Having some problems

Discussion in 'Reloading' started by Varmint Hunter, Jul 20, 2012.

  1. Varmint Hunter

    Varmint Hunter Well-Known Member

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    I've recently noticed that my primers are raised a few thousandths. Firm priming pressure does not seat them any deeper. I measured everything (again) and here is what I've got:

    A. Pockets that measure about about .120" deep when measured with the back end of my dial caliper.
    B. Federal 210M & 215M primers that measure a consistent .1265"

    I normally uniform the pockets with a Sinclair carbide pocket uniforming tool which is at a set depth (not adjustable) but this does not seem to help.

    What should the depth of large rifle pockets be? And how thick should the primers be?

    I've been reloading for over 30 years and never noticed this before, any idea what's going on here?
     
  2. Ski

    Ski Active Member

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    From the end of the movie 2 Fast 2 Furious, one guy says to the other, " pockets ain't empty bro'".

    Probably not your answer, but couldn't resist. :D
     

  3. boomtube

    boomtube Well-Known Member

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    Your uniformer is right. We have to measure primer cups with the anvil fully inserted as they will be when fully seated in the pocket.
     
  4. Varmint Hunter

    Varmint Hunter Well-Known Member

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    Well... they obviously exceed the .120" pocket depth but I really don't have an accurate way to measure the protrusion after seating.
     
  5. Lefty7mmstw

    Lefty7mmstw Well-Known Member

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    Are you getting a square seat??? I have seen some of the newer Win brass in carticuler have rather shallow pockets, and while I do use a Lyman uniformer, they sometimes need to be seated, spun 180, and seated again to square them. I'm guessing when I cut the pocket down it leaves a rougher surface on the side of the pocket and it likes to catch. I hate priming wssm brass as it always does this.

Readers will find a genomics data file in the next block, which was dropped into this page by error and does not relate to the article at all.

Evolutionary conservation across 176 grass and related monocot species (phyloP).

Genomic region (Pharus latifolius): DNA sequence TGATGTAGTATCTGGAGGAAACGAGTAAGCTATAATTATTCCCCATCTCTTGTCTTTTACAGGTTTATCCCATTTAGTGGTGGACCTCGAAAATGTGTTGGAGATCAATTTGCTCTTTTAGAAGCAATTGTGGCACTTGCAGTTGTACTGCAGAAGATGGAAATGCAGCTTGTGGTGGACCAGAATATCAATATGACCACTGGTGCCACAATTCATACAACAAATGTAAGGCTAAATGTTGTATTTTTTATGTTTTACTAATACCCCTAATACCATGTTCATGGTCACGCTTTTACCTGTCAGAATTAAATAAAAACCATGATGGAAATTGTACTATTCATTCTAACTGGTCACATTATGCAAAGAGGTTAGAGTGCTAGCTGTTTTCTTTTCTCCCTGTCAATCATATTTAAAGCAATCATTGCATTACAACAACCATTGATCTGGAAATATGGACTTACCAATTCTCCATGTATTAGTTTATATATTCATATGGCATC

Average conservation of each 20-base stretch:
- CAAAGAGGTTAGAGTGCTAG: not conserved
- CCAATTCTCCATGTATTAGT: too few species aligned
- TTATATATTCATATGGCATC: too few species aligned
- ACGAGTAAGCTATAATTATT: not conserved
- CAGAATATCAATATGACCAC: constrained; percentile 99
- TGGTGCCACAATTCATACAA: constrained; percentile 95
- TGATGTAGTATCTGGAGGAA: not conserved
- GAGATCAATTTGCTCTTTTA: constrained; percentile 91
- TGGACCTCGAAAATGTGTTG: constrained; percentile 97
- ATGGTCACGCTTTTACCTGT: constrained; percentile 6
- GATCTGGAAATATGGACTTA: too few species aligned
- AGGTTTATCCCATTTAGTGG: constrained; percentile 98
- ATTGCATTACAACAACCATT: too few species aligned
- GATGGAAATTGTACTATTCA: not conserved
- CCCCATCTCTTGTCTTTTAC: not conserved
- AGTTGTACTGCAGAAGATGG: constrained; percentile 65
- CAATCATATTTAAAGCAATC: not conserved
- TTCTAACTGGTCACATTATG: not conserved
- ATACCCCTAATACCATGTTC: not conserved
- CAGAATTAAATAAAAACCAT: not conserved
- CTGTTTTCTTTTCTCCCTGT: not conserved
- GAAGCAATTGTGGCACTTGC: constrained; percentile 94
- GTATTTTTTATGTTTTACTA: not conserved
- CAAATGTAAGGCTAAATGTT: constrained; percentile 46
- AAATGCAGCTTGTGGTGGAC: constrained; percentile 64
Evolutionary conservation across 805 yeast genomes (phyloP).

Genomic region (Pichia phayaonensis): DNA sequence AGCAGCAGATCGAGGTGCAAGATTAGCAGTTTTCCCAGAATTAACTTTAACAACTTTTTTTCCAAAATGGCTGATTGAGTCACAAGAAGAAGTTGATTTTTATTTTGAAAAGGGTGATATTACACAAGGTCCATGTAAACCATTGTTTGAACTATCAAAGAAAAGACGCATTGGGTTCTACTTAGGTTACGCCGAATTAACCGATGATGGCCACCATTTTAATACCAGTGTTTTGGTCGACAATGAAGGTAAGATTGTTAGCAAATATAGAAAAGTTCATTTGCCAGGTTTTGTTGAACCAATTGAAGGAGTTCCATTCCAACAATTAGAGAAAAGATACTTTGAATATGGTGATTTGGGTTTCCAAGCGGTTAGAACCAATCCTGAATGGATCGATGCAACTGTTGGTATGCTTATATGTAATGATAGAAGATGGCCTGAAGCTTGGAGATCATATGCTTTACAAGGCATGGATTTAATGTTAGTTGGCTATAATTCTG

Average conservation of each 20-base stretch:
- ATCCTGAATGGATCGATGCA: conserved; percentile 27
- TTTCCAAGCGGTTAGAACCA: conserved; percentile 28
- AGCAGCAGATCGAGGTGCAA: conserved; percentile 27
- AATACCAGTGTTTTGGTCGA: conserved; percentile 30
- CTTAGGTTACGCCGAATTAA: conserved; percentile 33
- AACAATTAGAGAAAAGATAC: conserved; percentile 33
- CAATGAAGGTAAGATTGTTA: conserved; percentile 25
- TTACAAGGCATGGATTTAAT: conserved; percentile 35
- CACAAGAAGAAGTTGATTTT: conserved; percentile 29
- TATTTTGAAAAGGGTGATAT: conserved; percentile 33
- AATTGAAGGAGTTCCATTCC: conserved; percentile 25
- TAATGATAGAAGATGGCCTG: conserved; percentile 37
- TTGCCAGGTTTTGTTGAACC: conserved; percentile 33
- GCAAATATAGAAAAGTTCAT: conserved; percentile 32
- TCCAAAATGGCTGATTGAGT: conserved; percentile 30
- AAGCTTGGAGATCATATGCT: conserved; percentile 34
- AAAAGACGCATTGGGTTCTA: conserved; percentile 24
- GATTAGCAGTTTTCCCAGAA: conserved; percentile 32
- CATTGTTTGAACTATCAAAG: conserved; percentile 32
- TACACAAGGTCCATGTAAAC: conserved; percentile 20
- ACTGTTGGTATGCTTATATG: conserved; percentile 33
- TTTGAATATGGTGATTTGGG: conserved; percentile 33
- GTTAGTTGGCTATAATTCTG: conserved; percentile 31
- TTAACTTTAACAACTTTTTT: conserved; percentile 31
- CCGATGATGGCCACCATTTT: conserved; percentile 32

6. NW Hunter

    NW Hunter Well-Known Member

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    My K&M primer pocket cutter says a larger rifle pocket is cut .131" deep.
    Hope this helps...
     
  7. dig

    dig Well-Known Member

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    As stated if using Winchester brass this is probably the issue. Winchester QC is nonexistent these days. I have had pockets way to shallow and other so thin as to be discarded new. Best of luck.
     
  8. Lefty7mmstw

    Lefty7mmstw Well-Known Member

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    It seems it is really the pockets that are the issue. I've been using them and they do the job, but you've got to play with the pockets first.
    I tried to kill a Winchester 270 win brass the other day by repeatedly necking it between 270 and 35 whelen in one step with just normal case lube and a touch of lube in the neck. It took three passes each way before it had developed enough uneven neck growth that I tossed it. Even then with a bit of neck turning and a trim to square it would have been fine. This was once fired brass too. And it was one of the brass you have to deepen the pockets on.
     
  9. Joe King

    Joe King Well-Known Member

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    I noticed this with Nosler brass, what it turned out to be in my case was that the thickness of the case head behind the extractor grove was a bit thinner, and I was using a hand held priming tool. So I just ran out of priming ram. the solution for me was pretty simple. Start using the Lee saftey prime in my press
     
  10. Mikecr

    Mikecr Well-Known Member

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    This is correct.
    My Sinclair uniformer mill for large rifle measures this, and so do pockets cut with it.
    I have a K&M pocket cutter that measures the same.
    The correct seating of primers is 2-5thou of CRUSH, and the only seater that provides for this accurately is the indicated K&M.

    If you cut deeper with your Sinclair, and seat properly, they'll be below case head.
     
  11. boomtube

    boomtube Well-Known Member

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    "..I really don't have an accurate way to measure the protrusion after seating.

    If by "the protrusion after seating" you mean anvil protrusion, maybe you do but that's not the issue. For that, there's a trick to it. Measure the depth of a pocket and fully seat a primer in it, the anvil will then be driven home so it won't matter anymore. Then measure the difference in how deep the seated primer is - that will be your cup depth which IS the issue. Or you could just measure a fired primer's height after you pry the anvil out. If the cup height is less than your pocket depth there is no reason your seated primers should be proud of the case head. If the cups are higher than your pockets are deep there's no way you're going to seat flush or below the heads. :rolleyes:
     
  12. Mikecr

    Mikecr Well-Known Member

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    Varmint Hunter, you measured your 210/215s at .1265 and that's what mine measure as well.
    The cups are ~10thou shallower, but they won't perform their best fully mashed to this. That is not per their design. You're gonna end up cracking/breaking pellets if you seat to cup.

    Is your Sinclair mill 0.131" ?